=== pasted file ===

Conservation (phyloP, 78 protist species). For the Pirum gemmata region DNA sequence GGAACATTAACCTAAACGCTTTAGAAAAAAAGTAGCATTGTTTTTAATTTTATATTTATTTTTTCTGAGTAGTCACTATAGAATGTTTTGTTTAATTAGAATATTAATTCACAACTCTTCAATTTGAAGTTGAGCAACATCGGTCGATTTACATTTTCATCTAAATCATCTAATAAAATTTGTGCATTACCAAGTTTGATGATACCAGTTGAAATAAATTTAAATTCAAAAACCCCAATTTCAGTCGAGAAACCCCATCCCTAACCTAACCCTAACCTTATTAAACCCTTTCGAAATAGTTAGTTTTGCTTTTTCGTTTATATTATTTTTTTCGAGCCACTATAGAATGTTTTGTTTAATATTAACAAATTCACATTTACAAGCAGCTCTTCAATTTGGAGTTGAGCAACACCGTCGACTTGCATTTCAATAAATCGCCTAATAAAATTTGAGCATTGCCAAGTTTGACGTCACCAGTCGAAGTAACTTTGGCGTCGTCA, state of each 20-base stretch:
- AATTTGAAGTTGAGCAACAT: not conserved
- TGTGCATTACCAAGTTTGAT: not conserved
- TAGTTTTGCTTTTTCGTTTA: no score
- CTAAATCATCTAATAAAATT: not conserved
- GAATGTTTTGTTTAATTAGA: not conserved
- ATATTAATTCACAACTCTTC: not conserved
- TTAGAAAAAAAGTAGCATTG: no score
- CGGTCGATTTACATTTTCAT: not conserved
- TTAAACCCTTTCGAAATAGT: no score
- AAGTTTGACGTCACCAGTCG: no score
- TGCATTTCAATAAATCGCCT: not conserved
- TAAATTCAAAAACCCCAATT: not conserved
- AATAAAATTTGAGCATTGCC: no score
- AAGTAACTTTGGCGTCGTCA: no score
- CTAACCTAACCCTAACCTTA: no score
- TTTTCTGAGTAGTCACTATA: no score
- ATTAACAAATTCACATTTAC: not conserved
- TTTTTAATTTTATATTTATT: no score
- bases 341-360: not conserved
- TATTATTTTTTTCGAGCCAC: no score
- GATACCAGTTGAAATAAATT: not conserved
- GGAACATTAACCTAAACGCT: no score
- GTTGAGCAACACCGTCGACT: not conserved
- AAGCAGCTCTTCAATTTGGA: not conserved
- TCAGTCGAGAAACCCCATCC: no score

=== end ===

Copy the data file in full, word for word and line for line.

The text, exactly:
Conservation (phyloP, 78 protist species). For the Pirum gemmata region DNA sequence GGAACATTAACCTAAACGCTTTAGAAAAAAAGTAGCATTGTTTTTAATTTTATATTTATTTTTTCTGAGTAGTCACTATAGAATGTTTTGTTTAATTAGAATATTAATTCACAACTCTTCAATTTGAAGTTGAGCAACATCGGTCGATTTACATTTTCATCTAAATCATCTAATAAAATTTGTGCATTACCAAGTTTGATGATACCAGTTGAAATAAATTTAAATTCAAAAACCCCAATTTCAGTCGAGAAACCCCATCCCTAACCTAACCCTAACCTTATTAAACCCTTTCGAAATAGTTAGTTTTGCTTTTTCGTTTATATTATTTTTTTCGAGCCACTATAGAATGTTTTGTTTAATATTAACAAATTCACATTTACAAGCAGCTCTTCAATTTGGAGTTGAGCAACACCGTCGACTTGCATTTCAATAAATCGCCTAATAAAATTTGAGCATTGCCAAGTTTGACGTCACCAGTCGAAGTAACTTTGGCGTCGTCA, state of each 20-base stretch:
- AATTTGAAGTTGAGCAACAT: not conserved
- TGTGCATTACCAAGTTTGAT: not conserved
- TAGTTTTGCTTTTTCGTTTA: no score
- CTAAATCATCTAATAAAATT: not conserved
- GAATGTTTTGTTTAATTAGA: not conserved
- ATATTAATTCACAACTCTTC: not conserved
- TTAGAAAAAAAGTAGCATTG: no score
- CGGTCGATTTACATTTTCAT: not conserved
- TTAAACCCTTTCGAAATAGT: no score
- AAGTTTGACGTCACCAGTCG: no score
- TGCATTTCAATAAATCGCCT: not conserved
- TAAATTCAAAAACCCCAATT: not conserved
- AATAAAATTTGAGCATTGCC: no score
- AAGTAACTTTGGCGTCGTCA: no score
- CTAACCTAACCCTAACCTTA: no score
- TTTTCTGAGTAGTCACTATA: no score
- ATTAACAAATTCACATTTAC: not conserved
- TTTTTAATTTTATATTTATT: no score
- bases 341-360: not conserved
- TATTATTTTTTTCGAGCCAC: no score
- GATACCAGTTGAAATAAATT: not conserved
- GGAACATTAACCTAAACGCT: no score
- GTTGAGCAACACCGTCGACT: not conserved
- AAGCAGCTCTTCAATTTGGA: not conserved
- TCAGTCGAGAAACCCCATCC: no score